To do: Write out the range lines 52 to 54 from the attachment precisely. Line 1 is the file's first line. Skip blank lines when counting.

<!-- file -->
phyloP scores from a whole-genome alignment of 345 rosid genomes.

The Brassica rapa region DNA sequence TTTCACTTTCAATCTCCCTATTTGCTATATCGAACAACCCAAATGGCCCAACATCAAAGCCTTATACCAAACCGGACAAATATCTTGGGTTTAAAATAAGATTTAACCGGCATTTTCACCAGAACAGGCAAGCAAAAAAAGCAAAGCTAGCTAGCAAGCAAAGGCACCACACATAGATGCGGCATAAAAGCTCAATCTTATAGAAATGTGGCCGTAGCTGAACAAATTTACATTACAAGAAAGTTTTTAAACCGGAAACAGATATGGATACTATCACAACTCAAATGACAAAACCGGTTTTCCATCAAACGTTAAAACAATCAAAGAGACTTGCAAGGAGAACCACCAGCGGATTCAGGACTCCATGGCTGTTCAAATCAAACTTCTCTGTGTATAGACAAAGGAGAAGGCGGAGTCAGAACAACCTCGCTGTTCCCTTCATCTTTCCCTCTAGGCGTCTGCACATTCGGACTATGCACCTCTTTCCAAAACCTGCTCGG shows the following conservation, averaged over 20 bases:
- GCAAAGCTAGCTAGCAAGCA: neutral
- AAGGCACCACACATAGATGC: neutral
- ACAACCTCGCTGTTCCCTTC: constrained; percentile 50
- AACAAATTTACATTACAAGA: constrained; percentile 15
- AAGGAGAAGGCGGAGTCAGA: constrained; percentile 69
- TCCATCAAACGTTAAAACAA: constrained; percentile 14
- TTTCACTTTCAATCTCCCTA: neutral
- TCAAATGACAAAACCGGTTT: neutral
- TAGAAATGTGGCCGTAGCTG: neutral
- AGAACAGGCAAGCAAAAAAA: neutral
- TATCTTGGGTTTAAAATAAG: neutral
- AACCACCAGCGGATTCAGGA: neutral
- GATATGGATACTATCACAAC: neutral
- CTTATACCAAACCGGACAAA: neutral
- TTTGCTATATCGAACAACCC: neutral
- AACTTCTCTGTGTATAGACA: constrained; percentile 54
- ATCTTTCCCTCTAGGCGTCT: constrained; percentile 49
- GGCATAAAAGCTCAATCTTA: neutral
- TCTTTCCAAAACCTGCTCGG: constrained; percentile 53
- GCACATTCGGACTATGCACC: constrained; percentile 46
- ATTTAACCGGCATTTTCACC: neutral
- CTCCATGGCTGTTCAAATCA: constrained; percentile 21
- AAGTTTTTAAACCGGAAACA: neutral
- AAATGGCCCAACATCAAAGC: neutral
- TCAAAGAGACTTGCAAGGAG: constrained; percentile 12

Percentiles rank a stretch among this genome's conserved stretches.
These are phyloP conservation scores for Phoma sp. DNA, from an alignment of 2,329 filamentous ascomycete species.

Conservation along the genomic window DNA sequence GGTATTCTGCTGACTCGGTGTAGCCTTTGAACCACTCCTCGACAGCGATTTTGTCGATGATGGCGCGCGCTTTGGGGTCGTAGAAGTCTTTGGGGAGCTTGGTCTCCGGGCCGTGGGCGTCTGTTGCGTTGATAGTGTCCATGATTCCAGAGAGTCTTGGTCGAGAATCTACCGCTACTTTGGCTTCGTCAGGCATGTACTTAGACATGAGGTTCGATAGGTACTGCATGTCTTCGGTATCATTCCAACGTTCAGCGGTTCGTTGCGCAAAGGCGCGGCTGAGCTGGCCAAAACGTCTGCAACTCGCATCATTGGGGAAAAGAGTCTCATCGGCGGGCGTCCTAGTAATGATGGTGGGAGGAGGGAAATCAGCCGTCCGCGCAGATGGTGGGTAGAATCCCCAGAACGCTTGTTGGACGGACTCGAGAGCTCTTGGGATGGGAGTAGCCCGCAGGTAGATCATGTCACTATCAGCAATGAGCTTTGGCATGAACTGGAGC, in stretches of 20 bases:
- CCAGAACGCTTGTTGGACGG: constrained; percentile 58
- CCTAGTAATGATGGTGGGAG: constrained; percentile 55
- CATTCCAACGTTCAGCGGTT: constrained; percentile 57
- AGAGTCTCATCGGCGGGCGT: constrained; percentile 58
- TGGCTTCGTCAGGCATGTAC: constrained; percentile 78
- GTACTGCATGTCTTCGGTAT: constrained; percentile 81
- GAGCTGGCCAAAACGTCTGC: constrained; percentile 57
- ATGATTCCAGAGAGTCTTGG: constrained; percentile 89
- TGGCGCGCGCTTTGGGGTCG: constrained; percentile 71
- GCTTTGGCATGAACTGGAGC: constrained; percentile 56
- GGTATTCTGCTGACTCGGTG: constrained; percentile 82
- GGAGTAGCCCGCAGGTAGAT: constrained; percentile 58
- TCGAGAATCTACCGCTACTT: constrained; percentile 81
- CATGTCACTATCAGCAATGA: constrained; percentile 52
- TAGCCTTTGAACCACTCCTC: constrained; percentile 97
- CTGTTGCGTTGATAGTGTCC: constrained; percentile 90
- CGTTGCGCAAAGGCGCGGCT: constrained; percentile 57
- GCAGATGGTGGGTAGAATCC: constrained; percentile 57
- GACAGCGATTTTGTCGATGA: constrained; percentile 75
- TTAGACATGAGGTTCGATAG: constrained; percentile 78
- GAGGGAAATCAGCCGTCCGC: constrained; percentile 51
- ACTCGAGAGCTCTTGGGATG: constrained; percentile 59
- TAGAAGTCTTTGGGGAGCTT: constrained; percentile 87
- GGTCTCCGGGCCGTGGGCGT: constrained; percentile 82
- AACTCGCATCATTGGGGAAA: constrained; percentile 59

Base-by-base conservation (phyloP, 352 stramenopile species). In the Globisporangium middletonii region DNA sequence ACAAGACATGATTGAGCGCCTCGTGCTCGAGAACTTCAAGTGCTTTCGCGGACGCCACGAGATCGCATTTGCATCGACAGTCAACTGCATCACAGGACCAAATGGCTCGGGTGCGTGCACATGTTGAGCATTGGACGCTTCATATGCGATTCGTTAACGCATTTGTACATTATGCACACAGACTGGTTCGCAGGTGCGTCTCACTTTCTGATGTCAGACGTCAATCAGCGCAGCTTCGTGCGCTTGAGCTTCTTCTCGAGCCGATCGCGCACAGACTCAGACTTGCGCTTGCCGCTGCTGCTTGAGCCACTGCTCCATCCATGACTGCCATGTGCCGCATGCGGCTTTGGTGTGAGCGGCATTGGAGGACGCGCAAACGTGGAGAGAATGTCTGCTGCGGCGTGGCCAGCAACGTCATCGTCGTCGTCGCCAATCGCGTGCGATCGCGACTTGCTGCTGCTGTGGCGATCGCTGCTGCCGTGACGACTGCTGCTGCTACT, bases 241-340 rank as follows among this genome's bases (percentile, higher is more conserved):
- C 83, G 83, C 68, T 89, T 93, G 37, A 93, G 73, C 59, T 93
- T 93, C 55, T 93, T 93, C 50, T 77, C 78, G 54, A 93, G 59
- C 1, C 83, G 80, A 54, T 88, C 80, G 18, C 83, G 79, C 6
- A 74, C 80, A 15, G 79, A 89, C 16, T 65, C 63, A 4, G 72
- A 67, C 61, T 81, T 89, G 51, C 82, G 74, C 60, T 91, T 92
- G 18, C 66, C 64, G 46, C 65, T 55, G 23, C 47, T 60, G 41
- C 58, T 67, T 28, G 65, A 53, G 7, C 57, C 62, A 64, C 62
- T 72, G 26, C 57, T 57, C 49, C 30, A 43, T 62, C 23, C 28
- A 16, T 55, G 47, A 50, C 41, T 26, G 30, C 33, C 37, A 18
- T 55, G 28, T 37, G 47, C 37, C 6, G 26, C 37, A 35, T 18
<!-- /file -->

- ACTCGAGAGCTCTTGGGATG: constrained; percentile 59
- TAGAAGTCTTTGGGGAGCTT: constrained; percentile 87
- GGTCTCCGGGCCGTGGGCGT: constrained; percentile 82